Black garlic started life as a white clove - how does it get black?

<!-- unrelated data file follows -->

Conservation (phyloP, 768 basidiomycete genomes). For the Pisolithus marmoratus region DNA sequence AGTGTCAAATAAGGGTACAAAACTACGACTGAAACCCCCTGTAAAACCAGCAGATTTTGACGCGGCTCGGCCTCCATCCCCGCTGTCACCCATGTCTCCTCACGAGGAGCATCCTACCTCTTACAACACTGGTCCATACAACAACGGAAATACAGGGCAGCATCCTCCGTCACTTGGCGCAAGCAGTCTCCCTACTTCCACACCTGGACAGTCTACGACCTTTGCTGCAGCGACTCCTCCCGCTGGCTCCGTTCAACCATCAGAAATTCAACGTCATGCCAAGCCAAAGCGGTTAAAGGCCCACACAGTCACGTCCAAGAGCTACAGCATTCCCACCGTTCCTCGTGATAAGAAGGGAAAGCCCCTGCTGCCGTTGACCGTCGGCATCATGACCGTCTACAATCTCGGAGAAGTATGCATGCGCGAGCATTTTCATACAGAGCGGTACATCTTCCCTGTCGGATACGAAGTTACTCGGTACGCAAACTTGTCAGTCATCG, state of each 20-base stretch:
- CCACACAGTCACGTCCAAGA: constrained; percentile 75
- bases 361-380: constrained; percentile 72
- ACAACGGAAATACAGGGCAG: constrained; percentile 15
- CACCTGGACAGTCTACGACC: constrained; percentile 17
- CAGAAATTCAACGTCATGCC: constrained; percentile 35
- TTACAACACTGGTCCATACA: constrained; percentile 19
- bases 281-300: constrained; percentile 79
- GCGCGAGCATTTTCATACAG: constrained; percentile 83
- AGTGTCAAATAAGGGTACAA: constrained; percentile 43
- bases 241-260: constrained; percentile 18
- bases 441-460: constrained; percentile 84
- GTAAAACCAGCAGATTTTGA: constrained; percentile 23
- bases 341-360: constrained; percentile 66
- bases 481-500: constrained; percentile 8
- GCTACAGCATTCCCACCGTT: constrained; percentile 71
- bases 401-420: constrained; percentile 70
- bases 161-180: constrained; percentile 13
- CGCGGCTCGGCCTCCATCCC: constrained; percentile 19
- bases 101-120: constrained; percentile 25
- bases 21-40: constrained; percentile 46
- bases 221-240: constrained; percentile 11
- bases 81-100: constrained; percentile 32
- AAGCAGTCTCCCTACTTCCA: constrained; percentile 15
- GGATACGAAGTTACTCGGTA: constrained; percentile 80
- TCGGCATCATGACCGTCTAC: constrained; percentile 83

The slow process relies on a nonenzymatic browning reaction described in 1913 by this serious Frenchman and named for him - the Maillard reaction. Sugars and amino acids are rearranged over and over to provide colour but more importantly flavour in the black garlic. The molecules produced are specific to the food type: for black garlic more S-allylcysteine and S-allyl-mercaptocysteine and higher antioxidant levels. This is why your unbaked cake smells so-so, but your baked cake smells and looks delicious. More here - happy browning!